Presenter: Dr. Greg Nowacki, USFS - Eastern Region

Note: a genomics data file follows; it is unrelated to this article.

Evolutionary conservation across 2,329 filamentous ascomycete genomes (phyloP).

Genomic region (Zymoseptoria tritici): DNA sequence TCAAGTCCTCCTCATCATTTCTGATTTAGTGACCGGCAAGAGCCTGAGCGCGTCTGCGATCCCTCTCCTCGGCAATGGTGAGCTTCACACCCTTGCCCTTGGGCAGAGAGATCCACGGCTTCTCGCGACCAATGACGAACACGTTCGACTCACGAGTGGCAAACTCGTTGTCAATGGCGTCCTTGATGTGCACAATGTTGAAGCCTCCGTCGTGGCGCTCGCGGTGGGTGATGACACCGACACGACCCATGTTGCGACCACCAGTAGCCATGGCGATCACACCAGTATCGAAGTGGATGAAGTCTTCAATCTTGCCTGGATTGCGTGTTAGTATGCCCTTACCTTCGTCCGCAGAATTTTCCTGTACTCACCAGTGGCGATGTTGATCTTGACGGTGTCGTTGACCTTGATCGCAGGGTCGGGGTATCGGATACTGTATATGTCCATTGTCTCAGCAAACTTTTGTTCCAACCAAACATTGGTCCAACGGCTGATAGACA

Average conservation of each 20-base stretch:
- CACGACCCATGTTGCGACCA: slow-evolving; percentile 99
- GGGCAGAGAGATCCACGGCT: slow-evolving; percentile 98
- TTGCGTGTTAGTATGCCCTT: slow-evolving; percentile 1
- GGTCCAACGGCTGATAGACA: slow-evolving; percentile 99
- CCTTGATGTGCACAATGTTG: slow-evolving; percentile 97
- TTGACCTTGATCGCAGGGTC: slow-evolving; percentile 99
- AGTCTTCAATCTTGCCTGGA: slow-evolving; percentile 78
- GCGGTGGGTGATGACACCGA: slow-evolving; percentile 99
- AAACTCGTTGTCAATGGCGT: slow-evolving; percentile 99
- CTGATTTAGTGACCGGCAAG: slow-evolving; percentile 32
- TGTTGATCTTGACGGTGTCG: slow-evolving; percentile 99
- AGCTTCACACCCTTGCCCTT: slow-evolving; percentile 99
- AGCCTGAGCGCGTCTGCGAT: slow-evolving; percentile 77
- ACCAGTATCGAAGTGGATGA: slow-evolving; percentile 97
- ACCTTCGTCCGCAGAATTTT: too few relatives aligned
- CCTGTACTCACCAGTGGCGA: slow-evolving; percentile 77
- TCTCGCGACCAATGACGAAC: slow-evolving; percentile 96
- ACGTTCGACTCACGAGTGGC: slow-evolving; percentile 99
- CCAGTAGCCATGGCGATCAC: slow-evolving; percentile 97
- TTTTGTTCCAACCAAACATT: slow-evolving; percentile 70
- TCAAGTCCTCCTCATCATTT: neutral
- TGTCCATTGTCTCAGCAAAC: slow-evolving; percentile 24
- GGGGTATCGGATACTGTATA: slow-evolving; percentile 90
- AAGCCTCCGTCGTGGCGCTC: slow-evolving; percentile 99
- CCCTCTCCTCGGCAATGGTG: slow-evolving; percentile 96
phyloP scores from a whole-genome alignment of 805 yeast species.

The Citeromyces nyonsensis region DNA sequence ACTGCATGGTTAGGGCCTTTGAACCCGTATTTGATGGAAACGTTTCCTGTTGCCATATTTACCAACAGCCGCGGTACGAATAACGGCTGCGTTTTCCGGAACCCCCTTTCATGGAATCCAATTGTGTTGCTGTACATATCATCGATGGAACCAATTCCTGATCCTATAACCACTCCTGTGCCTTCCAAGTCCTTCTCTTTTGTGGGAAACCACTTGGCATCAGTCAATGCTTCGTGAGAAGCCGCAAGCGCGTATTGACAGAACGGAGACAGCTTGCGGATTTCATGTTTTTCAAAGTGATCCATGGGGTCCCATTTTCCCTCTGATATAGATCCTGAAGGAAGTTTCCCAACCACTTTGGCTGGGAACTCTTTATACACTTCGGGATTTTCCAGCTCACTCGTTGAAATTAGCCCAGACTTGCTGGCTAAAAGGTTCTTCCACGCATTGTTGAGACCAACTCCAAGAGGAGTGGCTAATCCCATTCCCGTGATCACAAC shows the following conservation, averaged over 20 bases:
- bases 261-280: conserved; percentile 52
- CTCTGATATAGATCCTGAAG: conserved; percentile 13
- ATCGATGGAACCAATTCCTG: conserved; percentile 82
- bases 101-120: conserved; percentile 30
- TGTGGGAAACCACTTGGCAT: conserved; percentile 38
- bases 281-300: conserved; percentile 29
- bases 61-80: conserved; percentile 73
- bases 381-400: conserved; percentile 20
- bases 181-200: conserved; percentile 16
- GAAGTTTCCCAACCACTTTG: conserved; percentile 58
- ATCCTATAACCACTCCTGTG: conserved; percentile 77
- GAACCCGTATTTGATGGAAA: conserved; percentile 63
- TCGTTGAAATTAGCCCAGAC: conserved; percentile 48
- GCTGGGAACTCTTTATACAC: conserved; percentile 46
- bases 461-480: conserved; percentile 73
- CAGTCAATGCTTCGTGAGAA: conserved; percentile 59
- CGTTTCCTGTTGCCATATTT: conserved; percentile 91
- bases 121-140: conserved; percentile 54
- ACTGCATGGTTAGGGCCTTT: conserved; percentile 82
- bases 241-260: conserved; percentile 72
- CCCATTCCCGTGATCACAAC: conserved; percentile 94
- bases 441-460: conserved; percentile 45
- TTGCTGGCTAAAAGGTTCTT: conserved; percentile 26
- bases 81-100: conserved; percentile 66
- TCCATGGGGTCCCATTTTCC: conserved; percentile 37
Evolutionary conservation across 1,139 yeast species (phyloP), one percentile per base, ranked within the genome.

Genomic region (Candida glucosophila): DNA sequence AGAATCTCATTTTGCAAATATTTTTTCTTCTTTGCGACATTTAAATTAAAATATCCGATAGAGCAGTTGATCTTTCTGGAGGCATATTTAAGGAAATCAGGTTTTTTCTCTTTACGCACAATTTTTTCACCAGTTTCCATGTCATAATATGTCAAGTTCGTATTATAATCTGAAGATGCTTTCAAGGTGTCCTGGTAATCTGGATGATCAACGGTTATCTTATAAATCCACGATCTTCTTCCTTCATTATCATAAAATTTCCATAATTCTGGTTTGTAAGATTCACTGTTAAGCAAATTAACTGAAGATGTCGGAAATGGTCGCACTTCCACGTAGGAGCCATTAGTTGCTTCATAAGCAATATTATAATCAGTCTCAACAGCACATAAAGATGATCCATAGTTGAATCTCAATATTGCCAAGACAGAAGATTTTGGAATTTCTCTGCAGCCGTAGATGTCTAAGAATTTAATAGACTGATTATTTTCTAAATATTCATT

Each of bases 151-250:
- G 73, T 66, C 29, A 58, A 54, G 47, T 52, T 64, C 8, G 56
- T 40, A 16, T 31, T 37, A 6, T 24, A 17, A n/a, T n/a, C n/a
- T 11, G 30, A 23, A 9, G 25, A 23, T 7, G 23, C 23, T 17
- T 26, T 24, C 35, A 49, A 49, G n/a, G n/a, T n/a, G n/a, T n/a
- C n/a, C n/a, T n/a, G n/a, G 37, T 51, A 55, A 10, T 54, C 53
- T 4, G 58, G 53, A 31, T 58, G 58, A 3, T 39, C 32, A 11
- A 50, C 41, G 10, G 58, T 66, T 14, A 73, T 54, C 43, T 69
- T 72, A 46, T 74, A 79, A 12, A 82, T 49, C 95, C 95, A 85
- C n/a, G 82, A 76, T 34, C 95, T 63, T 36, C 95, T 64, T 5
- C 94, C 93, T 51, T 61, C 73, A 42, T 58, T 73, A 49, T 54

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Abstract: Witness trees provide information fundamental for restoration ecology, often serving as baselines for forest composition and structure. Furthermore, when categorized by fire relations, witness trees can shed light on past disturbance regimes. By applying a recently published method, we converted witness-tree points to a contiguous surface of pyrophilic percentage for four national forests in the northeastern United States. Fire was found to be an important disturbance agent on the Allegheny and Finger Lakes national forests, often corresponding to large river systems and lakesides where Native American activities were concentrated. In contrast, fire was relatively unimportant on the Green Mountain and White Mountain nataional forests based on the witness-tree record. There, the cool, moist year-around climate coupled with lower Native American population densities greatly subdued fire, supporting their local colloquialism as "asbestos" forests. When applying this method to town-level witness-tree data for the entire northeastern United States, a distinct east-west line dividing areas of high (south) and low (north) pyrophilic percentage was apparent. Known as the Tension Zone Line, the undulating character of this boundary, penetrating northward along major river valleys, underscores the importance of Native Americans as a disturbance agent on the presettlement landscape.